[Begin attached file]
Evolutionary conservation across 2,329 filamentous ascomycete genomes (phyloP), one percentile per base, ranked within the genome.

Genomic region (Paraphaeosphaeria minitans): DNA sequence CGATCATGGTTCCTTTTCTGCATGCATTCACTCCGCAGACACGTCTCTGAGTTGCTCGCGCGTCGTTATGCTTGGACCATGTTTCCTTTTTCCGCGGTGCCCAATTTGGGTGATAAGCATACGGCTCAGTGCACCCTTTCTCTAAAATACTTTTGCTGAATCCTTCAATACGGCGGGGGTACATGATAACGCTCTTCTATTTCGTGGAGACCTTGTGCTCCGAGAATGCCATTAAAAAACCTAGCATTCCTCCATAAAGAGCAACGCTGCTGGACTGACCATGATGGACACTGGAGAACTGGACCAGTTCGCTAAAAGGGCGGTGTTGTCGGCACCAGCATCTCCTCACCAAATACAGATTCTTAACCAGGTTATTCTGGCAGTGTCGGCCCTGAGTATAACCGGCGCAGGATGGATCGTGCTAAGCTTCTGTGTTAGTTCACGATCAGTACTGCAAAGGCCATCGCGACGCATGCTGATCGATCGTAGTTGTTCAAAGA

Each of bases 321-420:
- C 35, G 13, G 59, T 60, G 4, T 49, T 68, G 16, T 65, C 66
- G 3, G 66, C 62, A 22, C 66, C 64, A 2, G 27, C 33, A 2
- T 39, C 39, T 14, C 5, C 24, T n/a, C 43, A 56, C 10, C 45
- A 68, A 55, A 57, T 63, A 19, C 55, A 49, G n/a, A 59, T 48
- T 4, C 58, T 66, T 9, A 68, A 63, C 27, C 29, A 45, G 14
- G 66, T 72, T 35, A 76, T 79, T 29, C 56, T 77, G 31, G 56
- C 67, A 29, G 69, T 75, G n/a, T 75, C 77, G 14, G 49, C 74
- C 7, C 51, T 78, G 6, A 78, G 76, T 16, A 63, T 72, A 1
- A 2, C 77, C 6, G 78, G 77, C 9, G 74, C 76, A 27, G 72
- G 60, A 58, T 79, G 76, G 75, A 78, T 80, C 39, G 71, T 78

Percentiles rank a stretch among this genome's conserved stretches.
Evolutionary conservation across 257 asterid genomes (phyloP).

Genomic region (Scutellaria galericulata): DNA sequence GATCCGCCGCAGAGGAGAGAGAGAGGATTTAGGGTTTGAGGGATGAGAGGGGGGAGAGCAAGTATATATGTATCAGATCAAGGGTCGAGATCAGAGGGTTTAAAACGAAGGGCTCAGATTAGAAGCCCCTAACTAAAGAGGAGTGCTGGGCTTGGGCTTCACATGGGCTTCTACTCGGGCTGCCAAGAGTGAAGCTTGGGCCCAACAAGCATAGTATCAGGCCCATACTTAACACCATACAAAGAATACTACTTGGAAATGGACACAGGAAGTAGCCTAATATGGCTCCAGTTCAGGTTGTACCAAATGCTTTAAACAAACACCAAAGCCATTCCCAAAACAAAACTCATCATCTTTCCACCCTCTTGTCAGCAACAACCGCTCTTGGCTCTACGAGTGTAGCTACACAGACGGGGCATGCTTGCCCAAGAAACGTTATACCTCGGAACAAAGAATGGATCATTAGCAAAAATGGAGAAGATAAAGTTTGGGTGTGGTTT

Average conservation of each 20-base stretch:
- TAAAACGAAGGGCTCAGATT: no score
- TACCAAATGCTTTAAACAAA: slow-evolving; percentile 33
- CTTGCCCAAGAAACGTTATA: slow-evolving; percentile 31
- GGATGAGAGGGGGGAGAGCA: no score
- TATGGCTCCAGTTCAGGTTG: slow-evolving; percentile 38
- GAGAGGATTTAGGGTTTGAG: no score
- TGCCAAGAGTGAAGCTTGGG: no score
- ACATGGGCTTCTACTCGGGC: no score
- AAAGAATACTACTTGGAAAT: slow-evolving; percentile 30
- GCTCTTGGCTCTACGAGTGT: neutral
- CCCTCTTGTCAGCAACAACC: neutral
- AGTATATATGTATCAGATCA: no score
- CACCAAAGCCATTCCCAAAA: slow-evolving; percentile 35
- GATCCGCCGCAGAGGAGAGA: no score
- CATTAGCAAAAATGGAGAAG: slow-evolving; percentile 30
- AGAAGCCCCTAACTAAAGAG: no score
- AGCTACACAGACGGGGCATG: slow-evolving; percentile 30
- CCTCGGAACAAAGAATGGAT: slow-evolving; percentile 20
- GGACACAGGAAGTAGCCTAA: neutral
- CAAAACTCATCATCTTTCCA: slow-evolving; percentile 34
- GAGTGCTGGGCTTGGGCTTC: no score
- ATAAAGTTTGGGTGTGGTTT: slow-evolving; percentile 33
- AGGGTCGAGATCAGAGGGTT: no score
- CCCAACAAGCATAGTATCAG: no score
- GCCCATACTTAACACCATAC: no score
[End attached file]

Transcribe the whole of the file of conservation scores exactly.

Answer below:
Evolutionary conservation across 2,329 filamentous ascomycete genomes (phyloP), one percentile per base, ranked within the genome.

Genomic region (Paraphaeosphaeria minitans): DNA sequence CGATCATGGTTCCTTTTCTGCATGCATTCACTCCGCAGACACGTCTCTGAGTTGCTCGCGCGTCGTTATGCTTGGACCATGTTTCCTTTTTCCGCGGTGCCCAATTTGGGTGATAAGCATACGGCTCAGTGCACCCTTTCTCTAAAATACTTTTGCTGAATCCTTCAATACGGCGGGGGTACATGATAACGCTCTTCTATTTCGTGGAGACCTTGTGCTCCGAGAATGCCATTAAAAAACCTAGCATTCCTCCATAAAGAGCAACGCTGCTGGACTGACCATGATGGACACTGGAGAACTGGACCAGTTCGCTAAAAGGGCGGTGTTGTCGGCACCAGCATCTCCTCACCAAATACAGATTCTTAACCAGGTTATTCTGGCAGTGTCGGCCCTGAGTATAACCGGCGCAGGATGGATCGTGCTAAGCTTCTGTGTTAGTTCACGATCAGTACTGCAAAGGCCATCGCGACGCATGCTGATCGATCGTAGTTGTTCAAAGA

Each of bases 321-420:
- C 35, G 13, G 59, T 60, G 4, T 49, T 68, G 16, T 65, C 66
- G 3, G 66, C 62, A 22, C 66, C 64, A 2, G 27, C 33, A 2
- T 39, C 39, T 14, C 5, C 24, T n/a, C 43, A 56, C 10, C 45
- A 68, A 55, A 57, T 63, A 19, C 55, A 49, G n/a, A 59, T 48
- T 4, C 58, T 66, T 9, A 68, A 63, C 27, C 29, A 45, G 14
- G 66, T 72, T 35, A 76, T 79, T 29, C 56, T 77, G 31, G 56
- C 67, A 29, G 69, T 75, G n/a, T 75, C 77, G 14, G 49, C 74
- C 7, C 51, T 78, G 6, A 78, G 76, T 16, A 63, T 72, A 1
- A 2, C 77, C 6, G 78, G 77, C 9, G 74, C 76, A 27, G 72
- G 60, A 58, T 79, G 76, G 75, A 78, T 80, C 39, G 71, T 78

Percentiles rank a stretch among this genome's conserved stretches.
Evolutionary conservation across 257 asterid genomes (phyloP).

Genomic region (Scutellaria galericulata): DNA sequence GATCCGCCGCAGAGGAGAGAGAGAGGATTTAGGGTTTGAGGGATGAGAGGGGGGAGAGCAAGTATATATGTATCAGATCAAGGGTCGAGATCAGAGGGTTTAAAACGAAGGGCTCAGATTAGAAGCCCCTAACTAAAGAGGAGTGCTGGGCTTGGGCTTCACATGGGCTTCTACTCGGGCTGCCAAGAGTGAAGCTTGGGCCCAACAAGCATAGTATCAGGCCCATACTTAACACCATACAAAGAATACTACTTGGAAATGGACACAGGAAGTAGCCTAATATGGCTCCAGTTCAGGTTGTACCAAATGCTTTAAACAAACACCAAAGCCATTCCCAAAACAAAACTCATCATCTTTCCACCCTCTTGTCAGCAACAACCGCTCTTGGCTCTACGAGTGTAGCTACACAGACGGGGCATGCTTGCCCAAGAAACGTTATACCTCGGAACAAAGAATGGATCATTAGCAAAAATGGAGAAGATAAAGTTTGGGTGTGGTTT

Average conservation of each 20-base stretch:
- TAAAACGAAGGGCTCAGATT: no score
- TACCAAATGCTTTAAACAAA: slow-evolving; percentile 33
- CTTGCCCAAGAAACGTTATA: slow-evolving; percentile 31
- GGATGAGAGGGGGGAGAGCA: no score
- TATGGCTCCAGTTCAGGTTG: slow-evolving; percentile 38
- GAGAGGATTTAGGGTTTGAG: no score
- TGCCAAGAGTGAAGCTTGGG: no score
- ACATGGGCTTCTACTCGGGC: no score
- AAAGAATACTACTTGGAAAT: slow-evolving; percentile 30
- GCTCTTGGCTCTACGAGTGT: neutral
- CCCTCTTGTCAGCAACAACC: neutral
- AGTATATATGTATCAGATCA: no score
- CACCAAAGCCATTCCCAAAA: slow-evolving; percentile 35
- GATCCGCCGCAGAGGAGAGA: no score
- CATTAGCAAAAATGGAGAAG: slow-evolving; percentile 30
- AGAAGCCCCTAACTAAAGAG: no score
- AGCTACACAGACGGGGCATG: slow-evolving; percentile 30
- CCTCGGAACAAAGAATGGAT: slow-evolving; percentile 20
- GGACACAGGAAGTAGCCTAA: neutral
- CAAAACTCATCATCTTTCCA: slow-evolving; percentile 34
- GAGTGCTGGGCTTGGGCTTC: no score
- ATAAAGTTTGGGTGTGGTTT: slow-evolving; percentile 33
- AGGGTCGAGATCAGAGGGTT: no score
- CCCAACAAGCATAGTATCAG: no score
- GCCCATACTTAACACCATAC: no score